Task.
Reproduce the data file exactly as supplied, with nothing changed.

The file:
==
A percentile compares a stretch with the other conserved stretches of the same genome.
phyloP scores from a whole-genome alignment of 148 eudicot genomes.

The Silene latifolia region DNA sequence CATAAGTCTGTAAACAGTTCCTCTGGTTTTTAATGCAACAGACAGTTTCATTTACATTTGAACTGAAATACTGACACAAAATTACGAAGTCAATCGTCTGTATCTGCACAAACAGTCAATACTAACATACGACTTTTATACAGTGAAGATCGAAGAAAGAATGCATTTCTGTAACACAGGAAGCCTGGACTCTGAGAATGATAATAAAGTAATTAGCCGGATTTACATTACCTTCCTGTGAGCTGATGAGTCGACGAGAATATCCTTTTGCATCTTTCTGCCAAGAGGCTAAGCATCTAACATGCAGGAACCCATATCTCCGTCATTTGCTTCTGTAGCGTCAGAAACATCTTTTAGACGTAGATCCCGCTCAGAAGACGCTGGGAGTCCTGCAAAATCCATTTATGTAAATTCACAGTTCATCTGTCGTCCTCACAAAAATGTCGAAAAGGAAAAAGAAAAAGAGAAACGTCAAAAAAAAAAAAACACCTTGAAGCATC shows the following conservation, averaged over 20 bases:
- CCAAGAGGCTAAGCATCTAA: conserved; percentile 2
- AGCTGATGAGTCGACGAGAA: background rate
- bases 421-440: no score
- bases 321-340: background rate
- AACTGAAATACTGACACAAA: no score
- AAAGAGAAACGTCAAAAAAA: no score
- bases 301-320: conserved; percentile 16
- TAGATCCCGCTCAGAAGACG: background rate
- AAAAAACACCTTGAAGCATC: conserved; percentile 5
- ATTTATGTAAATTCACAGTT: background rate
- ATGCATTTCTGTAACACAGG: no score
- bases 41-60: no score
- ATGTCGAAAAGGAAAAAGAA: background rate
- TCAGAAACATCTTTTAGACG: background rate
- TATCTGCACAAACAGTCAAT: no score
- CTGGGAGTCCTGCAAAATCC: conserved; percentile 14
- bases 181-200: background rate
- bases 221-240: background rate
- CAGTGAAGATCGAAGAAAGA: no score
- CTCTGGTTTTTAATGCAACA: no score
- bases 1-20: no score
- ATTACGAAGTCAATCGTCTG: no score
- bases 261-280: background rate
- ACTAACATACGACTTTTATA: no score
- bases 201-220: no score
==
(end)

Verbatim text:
A percentile compares a stretch with the other conserved stretches of the same genome.
phyloP scores from a whole-genome alignment of 148 eudicot genomes.

The Silene latifolia region DNA sequence CATAAGTCTGTAAACAGTTCCTCTGGTTTTTAATGCAACAGACAGTTTCATTTACATTTGAACTGAAATACTGACACAAAATTACGAAGTCAATCGTCTGTATCTGCACAAACAGTCAATACTAACATACGACTTTTATACAGTGAAGATCGAAGAAAGAATGCATTTCTGTAACACAGGAAGCCTGGACTCTGAGAATGATAATAAAGTAATTAGCCGGATTTACATTACCTTCCTGTGAGCTGATGAGTCGACGAGAATATCCTTTTGCATCTTTCTGCCAAGAGGCTAAGCATCTAACATGCAGGAACCCATATCTCCGTCATTTGCTTCTGTAGCGTCAGAAACATCTTTTAGACGTAGATCCCGCTCAGAAGACGCTGGGAGTCCTGCAAAATCCATTTATGTAAATTCACAGTTCATCTGTCGTCCTCACAAAAATGTCGAAAAGGAAAAAGAAAAAGAGAAACGTCAAAAAAAAAAAAACACCTTGAAGCATC shows the following conservation, averaged over 20 bases:
- CCAAGAGGCTAAGCATCTAA: conserved; percentile 2
- AGCTGATGAGTCGACGAGAA: background rate
- bases 421-440: no score
- bases 321-340: background rate
- AACTGAAATACTGACACAAA: no score
- AAAGAGAAACGTCAAAAAAA: no score
- bases 301-320: conserved; percentile 16
- TAGATCCCGCTCAGAAGACG: background rate
- AAAAAACACCTTGAAGCATC: conserved; percentile 5
- ATTTATGTAAATTCACAGTT: background rate
- ATGCATTTCTGTAACACAGG: no score
- bases 41-60: no score
- ATGTCGAAAAGGAAAAAGAA: background rate
- TCAGAAACATCTTTTAGACG: background rate
- TATCTGCACAAACAGTCAAT: no score
- CTGGGAGTCCTGCAAAATCC: conserved; percentile 14
- bases 181-200: background rate
- bases 221-240: background rate
- CAGTGAAGATCGAAGAAAGA: no score
- CTCTGGTTTTTAATGCAACA: no score
- bases 1-20: no score
- ATTACGAAGTCAATCGTCTG: no score
- bases 261-280: background rate
- ACTAACATACGACTTTTATA: no score
- bases 201-220: no score